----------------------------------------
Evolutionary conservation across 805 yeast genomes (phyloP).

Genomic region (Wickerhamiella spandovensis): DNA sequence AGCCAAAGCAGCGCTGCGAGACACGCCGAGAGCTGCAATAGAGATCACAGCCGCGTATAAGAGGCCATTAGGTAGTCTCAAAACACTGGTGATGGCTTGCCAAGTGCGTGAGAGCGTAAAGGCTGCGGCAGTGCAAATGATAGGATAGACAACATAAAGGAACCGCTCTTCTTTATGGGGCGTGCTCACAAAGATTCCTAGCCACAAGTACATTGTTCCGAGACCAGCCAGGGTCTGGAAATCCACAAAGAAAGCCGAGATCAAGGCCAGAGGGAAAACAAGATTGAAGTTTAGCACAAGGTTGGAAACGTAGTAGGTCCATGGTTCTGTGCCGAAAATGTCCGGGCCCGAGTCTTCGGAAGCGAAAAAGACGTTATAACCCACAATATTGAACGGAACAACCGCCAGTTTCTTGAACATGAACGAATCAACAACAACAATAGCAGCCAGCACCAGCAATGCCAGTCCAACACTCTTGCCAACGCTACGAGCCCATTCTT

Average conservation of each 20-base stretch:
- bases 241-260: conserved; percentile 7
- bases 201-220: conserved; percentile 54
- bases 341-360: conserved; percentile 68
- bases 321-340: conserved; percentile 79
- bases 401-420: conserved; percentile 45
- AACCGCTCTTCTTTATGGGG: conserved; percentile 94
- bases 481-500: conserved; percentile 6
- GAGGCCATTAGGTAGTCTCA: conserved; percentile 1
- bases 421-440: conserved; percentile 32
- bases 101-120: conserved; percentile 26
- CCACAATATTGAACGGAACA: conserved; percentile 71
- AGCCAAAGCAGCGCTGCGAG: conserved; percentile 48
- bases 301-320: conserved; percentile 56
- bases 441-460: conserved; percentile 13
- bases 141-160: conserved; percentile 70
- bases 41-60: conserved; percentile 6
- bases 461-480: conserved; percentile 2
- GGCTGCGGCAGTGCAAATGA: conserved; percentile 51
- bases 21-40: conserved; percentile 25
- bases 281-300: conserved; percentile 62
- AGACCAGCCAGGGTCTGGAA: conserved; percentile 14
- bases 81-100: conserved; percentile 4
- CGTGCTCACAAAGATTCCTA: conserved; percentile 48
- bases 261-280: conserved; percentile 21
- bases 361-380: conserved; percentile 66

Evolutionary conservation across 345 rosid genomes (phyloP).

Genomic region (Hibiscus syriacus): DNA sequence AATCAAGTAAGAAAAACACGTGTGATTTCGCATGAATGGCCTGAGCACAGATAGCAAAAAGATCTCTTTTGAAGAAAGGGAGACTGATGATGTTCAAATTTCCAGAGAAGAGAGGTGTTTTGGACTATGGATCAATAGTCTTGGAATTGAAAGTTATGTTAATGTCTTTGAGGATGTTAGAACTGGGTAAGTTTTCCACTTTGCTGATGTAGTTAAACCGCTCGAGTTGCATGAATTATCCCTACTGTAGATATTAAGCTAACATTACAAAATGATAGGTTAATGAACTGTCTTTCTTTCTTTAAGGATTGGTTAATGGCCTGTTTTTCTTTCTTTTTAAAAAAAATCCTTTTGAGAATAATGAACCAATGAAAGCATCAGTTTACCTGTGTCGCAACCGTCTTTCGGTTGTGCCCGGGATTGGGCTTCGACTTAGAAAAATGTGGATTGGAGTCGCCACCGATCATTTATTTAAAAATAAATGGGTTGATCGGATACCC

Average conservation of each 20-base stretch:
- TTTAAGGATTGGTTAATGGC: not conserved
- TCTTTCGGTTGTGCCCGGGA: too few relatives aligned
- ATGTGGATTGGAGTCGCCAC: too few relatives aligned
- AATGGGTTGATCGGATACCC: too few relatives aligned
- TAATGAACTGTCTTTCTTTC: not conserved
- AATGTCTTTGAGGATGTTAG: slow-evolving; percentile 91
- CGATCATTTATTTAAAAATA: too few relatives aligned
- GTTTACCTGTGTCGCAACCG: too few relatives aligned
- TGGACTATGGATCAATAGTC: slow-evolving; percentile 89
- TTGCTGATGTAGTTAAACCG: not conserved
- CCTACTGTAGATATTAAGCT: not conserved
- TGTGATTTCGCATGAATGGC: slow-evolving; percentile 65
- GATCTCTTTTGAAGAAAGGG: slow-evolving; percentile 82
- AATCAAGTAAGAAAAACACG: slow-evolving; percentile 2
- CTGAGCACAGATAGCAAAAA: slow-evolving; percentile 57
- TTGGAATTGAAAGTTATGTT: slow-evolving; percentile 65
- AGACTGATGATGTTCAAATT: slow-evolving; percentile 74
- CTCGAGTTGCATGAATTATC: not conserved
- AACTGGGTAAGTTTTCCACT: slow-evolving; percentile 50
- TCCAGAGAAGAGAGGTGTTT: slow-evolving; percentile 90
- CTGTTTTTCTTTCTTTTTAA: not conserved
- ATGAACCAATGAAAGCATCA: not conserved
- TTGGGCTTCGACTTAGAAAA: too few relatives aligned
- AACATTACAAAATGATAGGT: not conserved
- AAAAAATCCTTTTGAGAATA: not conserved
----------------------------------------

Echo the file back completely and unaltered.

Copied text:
Evolutionary conservation across 805 yeast genomes (phyloP).

Genomic region (Wickerhamiella spandovensis): DNA sequence AGCCAAAGCAGCGCTGCGAGACACGCCGAGAGCTGCAATAGAGATCACAGCCGCGTATAAGAGGCCATTAGGTAGTCTCAAAACACTGGTGATGGCTTGCCAAGTGCGTGAGAGCGTAAAGGCTGCGGCAGTGCAAATGATAGGATAGACAACATAAAGGAACCGCTCTTCTTTATGGGGCGTGCTCACAAAGATTCCTAGCCACAAGTACATTGTTCCGAGACCAGCCAGGGTCTGGAAATCCACAAAGAAAGCCGAGATCAAGGCCAGAGGGAAAACAAGATTGAAGTTTAGCACAAGGTTGGAAACGTAGTAGGTCCATGGTTCTGTGCCGAAAATGTCCGGGCCCGAGTCTTCGGAAGCGAAAAAGACGTTATAACCCACAATATTGAACGGAACAACCGCCAGTTTCTTGAACATGAACGAATCAACAACAACAATAGCAGCCAGCACCAGCAATGCCAGTCCAACACTCTTGCCAACGCTACGAGCCCATTCTT

Average conservation of each 20-base stretch:
- bases 241-260: conserved; percentile 7
- bases 201-220: conserved; percentile 54
- bases 341-360: conserved; percentile 68
- bases 321-340: conserved; percentile 79
- bases 401-420: conserved; percentile 45
- AACCGCTCTTCTTTATGGGG: conserved; percentile 94
- bases 481-500: conserved; percentile 6
- GAGGCCATTAGGTAGTCTCA: conserved; percentile 1
- bases 421-440: conserved; percentile 32
- bases 101-120: conserved; percentile 26
- CCACAATATTGAACGGAACA: conserved; percentile 71
- AGCCAAAGCAGCGCTGCGAG: conserved; percentile 48
- bases 301-320: conserved; percentile 56
- bases 441-460: conserved; percentile 13
- bases 141-160: conserved; percentile 70
- bases 41-60: conserved; percentile 6
- bases 461-480: conserved; percentile 2
- GGCTGCGGCAGTGCAAATGA: conserved; percentile 51
- bases 21-40: conserved; percentile 25
- bases 281-300: conserved; percentile 62
- AGACCAGCCAGGGTCTGGAA: conserved; percentile 14
- bases 81-100: conserved; percentile 4
- CGTGCTCACAAAGATTCCTA: conserved; percentile 48
- bases 261-280: conserved; percentile 21
- bases 361-380: conserved; percentile 66

Evolutionary conservation across 345 rosid genomes (phyloP).

Genomic region (Hibiscus syriacus): DNA sequence AATCAAGTAAGAAAAACACGTGTGATTTCGCATGAATGGCCTGAGCACAGATAGCAAAAAGATCTCTTTTGAAGAAAGGGAGACTGATGATGTTCAAATTTCCAGAGAAGAGAGGTGTTTTGGACTATGGATCAATAGTCTTGGAATTGAAAGTTATGTTAATGTCTTTGAGGATGTTAGAACTGGGTAAGTTTTCCACTTTGCTGATGTAGTTAAACCGCTCGAGTTGCATGAATTATCCCTACTGTAGATATTAAGCTAACATTACAAAATGATAGGTTAATGAACTGTCTTTCTTTCTTTAAGGATTGGTTAATGGCCTGTTTTTCTTTCTTTTTAAAAAAAATCCTTTTGAGAATAATGAACCAATGAAAGCATCAGTTTACCTGTGTCGCAACCGTCTTTCGGTTGTGCCCGGGATTGGGCTTCGACTTAGAAAAATGTGGATTGGAGTCGCCACCGATCATTTATTTAAAAATAAATGGGTTGATCGGATACCC

Average conservation of each 20-base stretch:
- TTTAAGGATTGGTTAATGGC: not conserved
- TCTTTCGGTTGTGCCCGGGA: too few relatives aligned
- ATGTGGATTGGAGTCGCCAC: too few relatives aligned
- AATGGGTTGATCGGATACCC: too few relatives aligned
- TAATGAACTGTCTTTCTTTC: not conserved
- AATGTCTTTGAGGATGTTAG: slow-evolving; percentile 91
- CGATCATTTATTTAAAAATA: too few relatives aligned
- GTTTACCTGTGTCGCAACCG: too few relatives aligned
- TGGACTATGGATCAATAGTC: slow-evolving; percentile 89
- TTGCTGATGTAGTTAAACCG: not conserved
- CCTACTGTAGATATTAAGCT: not conserved
- TGTGATTTCGCATGAATGGC: slow-evolving; percentile 65
- GATCTCTTTTGAAGAAAGGG: slow-evolving; percentile 82
- AATCAAGTAAGAAAAACACG: slow-evolving; percentile 2
- CTGAGCACAGATAGCAAAAA: slow-evolving; percentile 57
- TTGGAATTGAAAGTTATGTT: slow-evolving; percentile 65
- AGACTGATGATGTTCAAATT: slow-evolving; percentile 74
- CTCGAGTTGCATGAATTATC: not conserved
- AACTGGGTAAGTTTTCCACT: slow-evolving; percentile 50
- TCCAGAGAAGAGAGGTGTTT: slow-evolving; percentile 90
- CTGTTTTTCTTTCTTTTTAA: not conserved
- ATGAACCAATGAAAGCATCA: not conserved
- TTGGGCTTCGACTTAGAAAA: too few relatives aligned
- AACATTACAAAATGATAGGT: not conserved
- AAAAAATCCTTTTGAGAATA: not conserved